Avner Offer’s new, shortish book Understanding the Private-Public Divide: Markets, Governments and Time Horizons is superb. It sets out a persuasive argument for locating the boundary between private and public production in terms of the payback period for investment. The book starts: “In economics… the present is all there is. Past costs are sunk and can be ignored. The future is only what we make of it today.” What if we take seriously the need to invest for the future? As he points out, government accounts for 30-40% of GDP in most rich countries, and when you add in non-profit and household production well under half of economic welfare is produced on a for-profit basis – and that couldn’t happen without government-provided infrastructure or other support such as franchises or patents.
The central point is that for-profit investment needs to pay off in a relatively short period: “The higher the rate, the shorter the wait.” The prevailing interest rate defines a unique break-even period. Private markets can produce efficiently if the pay-off period is shorter. Otherwise, government has to act as the “commitment agent for society.” When it steps back from this, delegating to private agents, corruption is often the result, or else the enrichment of managers and shareholders at the expense of workers and consumers. There are no grounds for expecting efficiency gains – quite the contrary.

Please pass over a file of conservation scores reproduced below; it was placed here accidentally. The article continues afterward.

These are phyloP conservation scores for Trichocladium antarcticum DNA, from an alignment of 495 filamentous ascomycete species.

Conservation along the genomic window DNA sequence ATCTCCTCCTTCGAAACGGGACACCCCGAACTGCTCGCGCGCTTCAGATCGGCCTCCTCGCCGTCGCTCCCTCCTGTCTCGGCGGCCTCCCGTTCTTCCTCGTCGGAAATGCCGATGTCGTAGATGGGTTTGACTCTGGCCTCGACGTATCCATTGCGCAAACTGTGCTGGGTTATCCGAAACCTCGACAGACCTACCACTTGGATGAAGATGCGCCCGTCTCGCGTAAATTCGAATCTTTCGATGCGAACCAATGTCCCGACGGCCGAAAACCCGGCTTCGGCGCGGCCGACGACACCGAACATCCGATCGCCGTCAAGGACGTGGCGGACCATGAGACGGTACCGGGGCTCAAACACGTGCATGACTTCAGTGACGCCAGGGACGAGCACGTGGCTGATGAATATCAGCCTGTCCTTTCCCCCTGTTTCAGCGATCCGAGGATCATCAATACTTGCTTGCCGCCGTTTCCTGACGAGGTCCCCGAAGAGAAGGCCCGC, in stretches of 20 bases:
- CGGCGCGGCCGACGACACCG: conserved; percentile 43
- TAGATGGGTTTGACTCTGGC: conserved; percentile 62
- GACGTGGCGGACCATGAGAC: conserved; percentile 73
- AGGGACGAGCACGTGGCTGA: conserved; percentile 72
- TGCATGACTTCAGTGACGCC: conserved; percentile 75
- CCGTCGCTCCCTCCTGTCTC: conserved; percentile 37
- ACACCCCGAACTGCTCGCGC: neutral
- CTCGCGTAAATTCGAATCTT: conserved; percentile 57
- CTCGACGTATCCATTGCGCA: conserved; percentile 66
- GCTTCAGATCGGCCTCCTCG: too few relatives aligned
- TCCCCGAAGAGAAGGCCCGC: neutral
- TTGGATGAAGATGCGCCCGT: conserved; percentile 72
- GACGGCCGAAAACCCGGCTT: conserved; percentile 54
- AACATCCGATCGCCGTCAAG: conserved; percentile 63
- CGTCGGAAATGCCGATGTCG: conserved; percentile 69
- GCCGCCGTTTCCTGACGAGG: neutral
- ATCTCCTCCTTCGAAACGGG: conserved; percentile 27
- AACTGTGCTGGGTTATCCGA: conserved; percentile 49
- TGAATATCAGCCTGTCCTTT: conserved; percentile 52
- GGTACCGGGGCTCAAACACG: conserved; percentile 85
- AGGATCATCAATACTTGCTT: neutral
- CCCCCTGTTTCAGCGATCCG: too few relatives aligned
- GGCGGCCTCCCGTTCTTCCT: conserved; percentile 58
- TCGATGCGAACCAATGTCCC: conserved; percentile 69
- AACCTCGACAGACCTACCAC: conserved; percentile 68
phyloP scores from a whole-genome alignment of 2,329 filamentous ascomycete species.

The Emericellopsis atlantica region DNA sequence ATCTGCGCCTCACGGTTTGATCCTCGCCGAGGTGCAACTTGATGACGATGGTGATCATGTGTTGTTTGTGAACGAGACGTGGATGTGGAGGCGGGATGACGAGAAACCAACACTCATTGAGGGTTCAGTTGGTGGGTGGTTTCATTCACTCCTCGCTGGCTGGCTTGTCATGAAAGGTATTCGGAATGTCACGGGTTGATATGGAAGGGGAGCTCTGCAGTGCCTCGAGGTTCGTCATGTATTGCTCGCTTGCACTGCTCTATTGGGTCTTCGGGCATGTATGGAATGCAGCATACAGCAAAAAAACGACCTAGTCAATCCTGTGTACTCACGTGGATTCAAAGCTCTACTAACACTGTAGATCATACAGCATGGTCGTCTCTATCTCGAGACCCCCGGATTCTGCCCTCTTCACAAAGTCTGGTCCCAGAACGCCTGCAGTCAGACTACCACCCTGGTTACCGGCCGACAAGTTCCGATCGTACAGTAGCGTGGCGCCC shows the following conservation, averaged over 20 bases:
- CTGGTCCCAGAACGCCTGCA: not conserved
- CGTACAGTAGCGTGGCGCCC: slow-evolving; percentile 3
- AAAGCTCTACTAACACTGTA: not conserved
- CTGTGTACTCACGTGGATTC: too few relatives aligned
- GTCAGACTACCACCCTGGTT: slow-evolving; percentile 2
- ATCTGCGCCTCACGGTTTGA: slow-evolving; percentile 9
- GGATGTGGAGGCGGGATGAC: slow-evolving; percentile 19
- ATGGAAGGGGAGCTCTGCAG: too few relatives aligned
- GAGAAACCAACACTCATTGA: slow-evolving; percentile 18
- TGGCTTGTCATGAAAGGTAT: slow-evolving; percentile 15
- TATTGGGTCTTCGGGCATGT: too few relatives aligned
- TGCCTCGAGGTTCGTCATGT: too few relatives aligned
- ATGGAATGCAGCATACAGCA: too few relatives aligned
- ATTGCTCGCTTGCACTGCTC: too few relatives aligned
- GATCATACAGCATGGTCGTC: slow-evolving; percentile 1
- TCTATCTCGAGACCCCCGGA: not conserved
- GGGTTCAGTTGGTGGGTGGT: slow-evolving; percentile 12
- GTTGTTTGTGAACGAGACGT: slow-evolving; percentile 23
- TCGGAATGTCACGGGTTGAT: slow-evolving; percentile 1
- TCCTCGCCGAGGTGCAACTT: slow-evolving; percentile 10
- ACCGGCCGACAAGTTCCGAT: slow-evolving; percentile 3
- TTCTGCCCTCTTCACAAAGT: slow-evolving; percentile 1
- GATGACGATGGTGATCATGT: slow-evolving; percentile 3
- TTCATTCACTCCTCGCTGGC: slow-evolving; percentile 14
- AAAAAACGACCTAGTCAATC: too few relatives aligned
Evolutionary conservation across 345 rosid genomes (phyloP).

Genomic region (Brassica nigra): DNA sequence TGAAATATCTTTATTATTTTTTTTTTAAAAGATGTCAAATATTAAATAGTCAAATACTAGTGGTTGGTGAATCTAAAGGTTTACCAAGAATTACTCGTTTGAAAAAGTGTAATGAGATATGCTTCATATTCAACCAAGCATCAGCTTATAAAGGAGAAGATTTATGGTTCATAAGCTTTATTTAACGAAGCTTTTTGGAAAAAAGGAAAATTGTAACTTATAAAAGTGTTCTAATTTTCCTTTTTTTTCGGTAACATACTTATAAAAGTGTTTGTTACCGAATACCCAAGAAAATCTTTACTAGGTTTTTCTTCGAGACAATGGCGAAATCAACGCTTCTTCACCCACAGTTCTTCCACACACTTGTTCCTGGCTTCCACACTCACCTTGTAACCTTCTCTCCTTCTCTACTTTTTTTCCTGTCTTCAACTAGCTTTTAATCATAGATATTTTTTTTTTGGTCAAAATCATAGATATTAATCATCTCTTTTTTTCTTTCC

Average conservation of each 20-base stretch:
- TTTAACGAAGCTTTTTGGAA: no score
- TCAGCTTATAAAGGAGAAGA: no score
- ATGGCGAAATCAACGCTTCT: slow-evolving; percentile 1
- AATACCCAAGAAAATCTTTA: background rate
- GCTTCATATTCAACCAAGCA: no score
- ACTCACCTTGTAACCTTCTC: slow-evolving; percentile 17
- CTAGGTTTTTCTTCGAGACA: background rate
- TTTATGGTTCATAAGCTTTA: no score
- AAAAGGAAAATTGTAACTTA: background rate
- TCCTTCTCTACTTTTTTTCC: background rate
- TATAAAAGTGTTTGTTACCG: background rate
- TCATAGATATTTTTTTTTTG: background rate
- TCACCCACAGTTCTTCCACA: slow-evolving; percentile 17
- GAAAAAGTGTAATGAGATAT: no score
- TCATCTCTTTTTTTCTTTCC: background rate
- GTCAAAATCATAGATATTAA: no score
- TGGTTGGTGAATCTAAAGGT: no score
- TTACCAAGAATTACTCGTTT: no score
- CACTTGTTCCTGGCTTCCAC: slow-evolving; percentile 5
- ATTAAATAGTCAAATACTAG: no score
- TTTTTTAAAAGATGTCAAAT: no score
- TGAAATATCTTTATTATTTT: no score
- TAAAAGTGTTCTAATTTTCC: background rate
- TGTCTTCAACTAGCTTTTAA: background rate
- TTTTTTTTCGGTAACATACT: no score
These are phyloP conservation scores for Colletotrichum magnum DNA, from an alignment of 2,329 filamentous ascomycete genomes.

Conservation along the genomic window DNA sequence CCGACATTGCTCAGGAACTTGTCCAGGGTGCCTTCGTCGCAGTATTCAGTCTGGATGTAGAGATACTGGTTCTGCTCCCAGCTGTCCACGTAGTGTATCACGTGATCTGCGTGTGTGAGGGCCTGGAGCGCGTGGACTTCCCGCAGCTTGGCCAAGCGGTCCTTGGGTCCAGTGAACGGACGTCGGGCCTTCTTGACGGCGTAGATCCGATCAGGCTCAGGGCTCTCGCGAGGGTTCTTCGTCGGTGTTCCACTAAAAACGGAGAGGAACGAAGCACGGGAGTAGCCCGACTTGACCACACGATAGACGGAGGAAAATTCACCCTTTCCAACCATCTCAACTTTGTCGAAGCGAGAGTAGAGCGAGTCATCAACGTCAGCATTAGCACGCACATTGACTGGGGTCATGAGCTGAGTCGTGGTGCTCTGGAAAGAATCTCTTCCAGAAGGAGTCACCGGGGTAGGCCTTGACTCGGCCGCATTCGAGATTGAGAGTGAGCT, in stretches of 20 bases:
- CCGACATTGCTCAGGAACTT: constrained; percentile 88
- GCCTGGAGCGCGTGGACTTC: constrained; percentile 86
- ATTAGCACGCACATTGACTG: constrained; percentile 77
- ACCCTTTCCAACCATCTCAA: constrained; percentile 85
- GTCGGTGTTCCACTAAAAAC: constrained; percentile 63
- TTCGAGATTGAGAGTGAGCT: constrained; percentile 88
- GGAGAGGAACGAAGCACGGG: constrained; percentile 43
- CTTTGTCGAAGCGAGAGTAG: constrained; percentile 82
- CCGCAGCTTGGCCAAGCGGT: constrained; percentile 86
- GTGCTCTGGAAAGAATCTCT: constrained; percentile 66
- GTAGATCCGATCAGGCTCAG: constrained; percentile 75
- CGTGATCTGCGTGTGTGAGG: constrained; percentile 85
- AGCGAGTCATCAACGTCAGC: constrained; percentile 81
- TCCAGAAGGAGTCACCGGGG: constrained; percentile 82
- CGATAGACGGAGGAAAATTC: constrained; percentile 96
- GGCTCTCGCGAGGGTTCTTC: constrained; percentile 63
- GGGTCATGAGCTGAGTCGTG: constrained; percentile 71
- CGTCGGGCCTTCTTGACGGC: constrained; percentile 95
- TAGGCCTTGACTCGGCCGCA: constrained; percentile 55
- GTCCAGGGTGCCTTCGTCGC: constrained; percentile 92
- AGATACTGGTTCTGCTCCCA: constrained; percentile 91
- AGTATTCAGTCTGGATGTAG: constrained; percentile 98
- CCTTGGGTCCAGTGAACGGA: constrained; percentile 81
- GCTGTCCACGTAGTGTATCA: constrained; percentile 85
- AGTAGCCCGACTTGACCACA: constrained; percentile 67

Offer writes: “There is no warrant for extending market norms to the rest of social activity, to the family, government, infrastructure, education, healthcare, science and arts, social insurance, old age, defence, protecting the environment and climate. Together, these are the source of most economic welfare.” He adds, for good measure, that much financial sector activity serves no social purpose.
Stirring stuff. The chapters set out the basic economic argument about credit time horizons, and then discuss the ethical and political consequences of governments delegating long-term activities to the private sector. Subsequent chapters discuss specific issues – housing and climate change.
When you add to the mix the well-known Herbert Simon point (in his 1991 Journal of Economic Perspectives article Organizations and Markets: “The economies of modern industrialized society can more appropriately be labeled organizational economies than market economies.”) about the limited scope of the market within private enterprises, it seems hard to understand how we’ve been through the past 40 years of markets-first political philosophy and practice.
Avner Offer has delivered a bracing counterblast to this. His main omission is non-market, non-government economic activity, civil society and the household (hence my book was Markets, State and People). But that would have been a different book. Highly recommended.